Personal Injury

Gosai tailors approach to clients’ specific requirements

By Staff

Brampton personal injury lawyer Nital Gosai lives her childhood dream every day she goes to work.

“I always wanted to be either a lawyer or some kind of performer,” says Gosai, founder of Gosai Law. “And I think I’ve accomplished both.”

The signs were certainly there from the beginning.

“I was apparently a very sharp negotiator when I was five years old, and my mom has been telling me I would make a great lawyer ever since,” she tells

But it wasn’t always an easy road for Gosai, who had to beat the odds to establish herself in the competitive world of personal injury law in Ontario.

Without a history of lawyers in her immediate or distant family, she forged her own path to earning a place at Osgoode Hall Law School.

“I was a bit out of my comfort zone at law school, and I wasn’t sure I had what it took to be a litigator,” Gosai says.

But when she secured her very first position in a law firm during her articling term, Gosai found she was a natural.

“I was great on my feet, and I’ve never looked back,” she says.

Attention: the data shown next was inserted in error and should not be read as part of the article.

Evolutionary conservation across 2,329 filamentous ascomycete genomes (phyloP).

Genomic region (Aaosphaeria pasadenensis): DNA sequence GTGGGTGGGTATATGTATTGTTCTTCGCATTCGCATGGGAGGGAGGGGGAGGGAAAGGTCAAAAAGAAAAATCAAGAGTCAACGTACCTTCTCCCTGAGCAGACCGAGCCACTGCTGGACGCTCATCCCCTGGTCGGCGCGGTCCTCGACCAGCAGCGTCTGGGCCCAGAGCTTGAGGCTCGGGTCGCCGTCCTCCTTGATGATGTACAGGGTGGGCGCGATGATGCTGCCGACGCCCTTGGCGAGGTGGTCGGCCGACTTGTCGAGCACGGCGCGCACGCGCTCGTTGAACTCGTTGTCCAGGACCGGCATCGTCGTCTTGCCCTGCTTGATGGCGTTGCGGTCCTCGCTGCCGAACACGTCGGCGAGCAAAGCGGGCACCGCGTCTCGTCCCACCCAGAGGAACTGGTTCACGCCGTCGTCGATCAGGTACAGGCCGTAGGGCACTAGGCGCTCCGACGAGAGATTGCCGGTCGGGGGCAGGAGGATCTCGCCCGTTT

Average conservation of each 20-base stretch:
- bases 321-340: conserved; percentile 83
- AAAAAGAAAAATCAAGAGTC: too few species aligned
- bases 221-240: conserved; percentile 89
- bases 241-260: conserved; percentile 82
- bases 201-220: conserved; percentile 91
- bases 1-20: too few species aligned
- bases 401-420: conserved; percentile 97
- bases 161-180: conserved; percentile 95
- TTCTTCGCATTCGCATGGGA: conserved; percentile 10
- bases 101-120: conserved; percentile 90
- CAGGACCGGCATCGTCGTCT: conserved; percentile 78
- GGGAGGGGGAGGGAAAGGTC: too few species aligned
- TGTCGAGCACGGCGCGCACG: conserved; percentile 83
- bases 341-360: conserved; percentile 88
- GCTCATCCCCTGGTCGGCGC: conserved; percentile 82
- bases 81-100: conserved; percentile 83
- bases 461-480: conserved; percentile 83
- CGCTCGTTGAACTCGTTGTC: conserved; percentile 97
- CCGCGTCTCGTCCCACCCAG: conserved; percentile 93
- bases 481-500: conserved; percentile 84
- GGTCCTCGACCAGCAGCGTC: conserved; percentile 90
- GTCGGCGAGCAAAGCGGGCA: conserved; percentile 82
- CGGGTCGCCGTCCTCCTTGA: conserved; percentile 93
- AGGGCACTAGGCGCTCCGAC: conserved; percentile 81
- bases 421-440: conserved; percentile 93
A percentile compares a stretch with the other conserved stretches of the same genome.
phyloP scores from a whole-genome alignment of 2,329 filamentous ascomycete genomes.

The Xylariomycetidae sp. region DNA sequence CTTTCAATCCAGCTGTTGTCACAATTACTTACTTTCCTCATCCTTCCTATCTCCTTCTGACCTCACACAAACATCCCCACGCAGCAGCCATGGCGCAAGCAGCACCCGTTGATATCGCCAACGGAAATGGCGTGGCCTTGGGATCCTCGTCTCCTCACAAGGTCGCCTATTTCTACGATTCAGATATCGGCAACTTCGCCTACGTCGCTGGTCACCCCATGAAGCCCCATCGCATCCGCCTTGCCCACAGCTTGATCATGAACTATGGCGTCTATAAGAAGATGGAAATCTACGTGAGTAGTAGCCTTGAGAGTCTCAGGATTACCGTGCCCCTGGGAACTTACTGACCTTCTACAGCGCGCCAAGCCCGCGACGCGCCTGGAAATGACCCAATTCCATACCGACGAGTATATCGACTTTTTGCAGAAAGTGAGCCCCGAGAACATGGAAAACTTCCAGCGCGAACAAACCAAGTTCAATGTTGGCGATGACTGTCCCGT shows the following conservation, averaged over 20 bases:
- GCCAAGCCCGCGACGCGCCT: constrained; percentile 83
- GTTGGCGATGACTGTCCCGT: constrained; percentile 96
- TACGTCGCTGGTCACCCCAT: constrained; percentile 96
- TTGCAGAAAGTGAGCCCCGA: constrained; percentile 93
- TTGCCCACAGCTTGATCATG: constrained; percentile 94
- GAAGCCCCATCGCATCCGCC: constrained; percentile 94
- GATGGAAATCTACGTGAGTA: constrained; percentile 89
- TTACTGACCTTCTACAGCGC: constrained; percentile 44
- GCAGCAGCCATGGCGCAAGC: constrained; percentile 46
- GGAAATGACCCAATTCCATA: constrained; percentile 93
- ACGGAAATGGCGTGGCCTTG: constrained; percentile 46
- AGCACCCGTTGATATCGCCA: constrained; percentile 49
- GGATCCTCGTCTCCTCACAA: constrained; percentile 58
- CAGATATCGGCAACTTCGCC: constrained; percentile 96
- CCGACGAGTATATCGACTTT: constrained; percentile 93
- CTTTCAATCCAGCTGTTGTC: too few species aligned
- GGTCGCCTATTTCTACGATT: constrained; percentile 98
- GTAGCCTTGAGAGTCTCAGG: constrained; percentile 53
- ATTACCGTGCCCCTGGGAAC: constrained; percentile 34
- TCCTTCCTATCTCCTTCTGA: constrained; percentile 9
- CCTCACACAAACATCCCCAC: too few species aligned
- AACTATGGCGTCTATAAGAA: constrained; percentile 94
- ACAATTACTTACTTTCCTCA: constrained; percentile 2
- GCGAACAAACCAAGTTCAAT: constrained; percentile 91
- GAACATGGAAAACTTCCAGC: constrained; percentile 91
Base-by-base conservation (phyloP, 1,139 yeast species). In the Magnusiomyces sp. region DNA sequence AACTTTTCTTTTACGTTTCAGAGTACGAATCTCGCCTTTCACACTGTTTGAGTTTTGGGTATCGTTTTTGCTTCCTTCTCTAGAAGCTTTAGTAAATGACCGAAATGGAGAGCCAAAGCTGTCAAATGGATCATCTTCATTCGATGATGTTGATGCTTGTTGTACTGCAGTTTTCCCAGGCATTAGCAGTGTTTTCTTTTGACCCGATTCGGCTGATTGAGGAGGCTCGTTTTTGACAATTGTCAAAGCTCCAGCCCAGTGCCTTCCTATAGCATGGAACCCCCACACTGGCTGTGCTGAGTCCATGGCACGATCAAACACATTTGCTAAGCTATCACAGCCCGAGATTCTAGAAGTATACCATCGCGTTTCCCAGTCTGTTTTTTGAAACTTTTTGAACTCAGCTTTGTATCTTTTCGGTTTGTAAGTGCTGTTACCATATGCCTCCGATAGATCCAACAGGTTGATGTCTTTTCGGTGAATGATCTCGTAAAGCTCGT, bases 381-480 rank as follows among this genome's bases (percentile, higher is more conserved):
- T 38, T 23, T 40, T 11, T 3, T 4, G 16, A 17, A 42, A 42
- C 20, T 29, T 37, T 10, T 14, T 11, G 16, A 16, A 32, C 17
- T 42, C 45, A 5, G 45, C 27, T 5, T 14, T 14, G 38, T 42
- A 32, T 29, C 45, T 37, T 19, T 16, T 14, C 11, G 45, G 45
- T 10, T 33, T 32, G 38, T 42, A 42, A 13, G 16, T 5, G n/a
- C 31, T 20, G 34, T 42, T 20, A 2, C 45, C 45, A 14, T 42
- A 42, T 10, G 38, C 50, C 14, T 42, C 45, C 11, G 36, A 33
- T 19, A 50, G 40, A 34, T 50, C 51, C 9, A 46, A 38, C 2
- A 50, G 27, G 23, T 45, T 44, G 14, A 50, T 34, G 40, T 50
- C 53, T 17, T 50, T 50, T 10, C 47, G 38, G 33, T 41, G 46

Still, it wasn’t for another couple of years that she really felt she had made it, after striking out on her own to establish Gosai Law.

“I was able to set up my own shop and set my own standards,” Gosai says.

Almost a decade on, the vast majority of matters handled by the lawyers and staff at Gosai Law involve personal injury of some sort, including motor vehicle accidents, medical malpractice, municipal negligence, and product liability, among others.

“I’m uncomfortable with a top-down approach, so we conduct our office very much like a team,” Gosai says.

The firm also serves clients with issues touching on employment law, Charter litigation, and prison reform, as well as a number of criminal law cases.

Whatever the problem, Gosai tailors her service depending on the individual needs of each client.

“They all need guidance, the main difference between clients being how it is given,” she says. “It depends on the personal preferences and cultural norms influencing the individual, and I would say I’ve mastered the art of understanding what different clients need.”

In court, she prides herself on being informed.

“You have to prepare not only all the arguments that you will make but also anticipate what opposing counsel will be coming back at you with,” Gosai says. “The rule in our office is that over-prepared is prepared.”

Outside work, she divides her free time between her children and mentoring young women of colour.

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